Thanks for the feedback. My client doesn't have any employees in those states (there are 12 of them, mostly on the east coast and midwest). And yes, they do sell tangible propery - They sell construction safety supplies and equipment like hard hats, etc. I'm not sure why the supplier wants them to collect sales tax on those purchases; I'm not that familiar with the arrangements they have with the vendor. I do understand that 86-272 relates to income taxes only, and not sales tax, and they have no problem with the sales tax collection, if that's what it means to get the customer referrals from the vendor. Some of the states have net worth tax and gross receipts taxes, that don't come under 86-272, from what I can see. But some of the states, like Massachusetts and Tennessee, do have questions that ask if the company is exempt from excise tax due to PL 86-272, and that's when my attention was brought to this issue. I have other multi-state clients, but they do have physical presence in those other states, or employees, but this is basically someone selling products to customers in other states, and having those products shipped (not always drop-shipped) into those states. I guess I'm trying to understand why they would even need to file and pay the net worth taxes and gross receipts taxes, if they don't have nexus, but I suppose I need to research each state and discover what their definition of nexus, including economic nexus is?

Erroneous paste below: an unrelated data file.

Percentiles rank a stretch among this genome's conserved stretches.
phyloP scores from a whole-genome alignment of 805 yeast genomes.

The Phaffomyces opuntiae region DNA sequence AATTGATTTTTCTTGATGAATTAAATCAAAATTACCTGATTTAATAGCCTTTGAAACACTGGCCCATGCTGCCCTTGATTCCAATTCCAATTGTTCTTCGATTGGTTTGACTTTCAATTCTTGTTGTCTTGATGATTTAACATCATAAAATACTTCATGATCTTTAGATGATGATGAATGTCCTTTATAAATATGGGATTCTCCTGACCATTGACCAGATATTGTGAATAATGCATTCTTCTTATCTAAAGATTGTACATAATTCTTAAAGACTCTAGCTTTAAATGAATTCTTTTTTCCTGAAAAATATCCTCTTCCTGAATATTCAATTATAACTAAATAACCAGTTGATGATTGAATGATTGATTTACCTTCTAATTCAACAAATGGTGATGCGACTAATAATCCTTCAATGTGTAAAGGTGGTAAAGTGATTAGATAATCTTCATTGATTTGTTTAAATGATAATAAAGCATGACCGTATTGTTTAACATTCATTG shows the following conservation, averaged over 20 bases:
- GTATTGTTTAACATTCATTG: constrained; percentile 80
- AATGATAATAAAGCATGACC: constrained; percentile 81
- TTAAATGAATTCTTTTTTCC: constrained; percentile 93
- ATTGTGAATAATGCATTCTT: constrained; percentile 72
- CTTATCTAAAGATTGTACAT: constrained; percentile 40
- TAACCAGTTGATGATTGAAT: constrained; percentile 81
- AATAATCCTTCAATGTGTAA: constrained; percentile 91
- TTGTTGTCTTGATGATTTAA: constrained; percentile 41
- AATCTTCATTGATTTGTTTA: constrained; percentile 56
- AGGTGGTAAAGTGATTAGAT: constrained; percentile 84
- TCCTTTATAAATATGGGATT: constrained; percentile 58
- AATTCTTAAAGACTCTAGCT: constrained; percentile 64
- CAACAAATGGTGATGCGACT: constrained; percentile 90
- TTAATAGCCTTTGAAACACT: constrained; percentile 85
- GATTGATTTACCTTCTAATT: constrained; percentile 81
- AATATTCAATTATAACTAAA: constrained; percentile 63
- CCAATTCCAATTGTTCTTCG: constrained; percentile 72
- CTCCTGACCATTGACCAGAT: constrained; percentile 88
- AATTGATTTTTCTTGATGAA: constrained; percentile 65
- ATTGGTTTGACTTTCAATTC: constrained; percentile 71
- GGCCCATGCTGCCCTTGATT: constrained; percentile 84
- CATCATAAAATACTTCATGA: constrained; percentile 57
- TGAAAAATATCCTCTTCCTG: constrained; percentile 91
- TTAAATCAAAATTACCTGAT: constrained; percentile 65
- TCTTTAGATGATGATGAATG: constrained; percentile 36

KatieJ (talk|edits) said:

10 March 2011
Jossie, if your client has NO connection with these states OTHER THAN (1) selling tangible personal property to customers in those states, based on orders that are received by mail, telephone, or internet, approved outside the state and shipped from inventory located outside the state, and (2) being registered as a seller for use tax collection purposes solely to meet the requirements of a key supplier, I don't believe your client has any filing requirement for any other kind of tax because it does not have due process/commerce clause nexus there. However, some states may assert jurisdiction based on the fact that the client has, so to speak, marched in and volunteered by registering as a seller. And a state that has adopted some form of economic nexus statute may assert jurisdiction on that basis.

I do believe you have to look at this state by state. I don't think registration to collect and pay over use taxes creates constitutional nexus for your client, but that's a battle the client may have to fight or concede.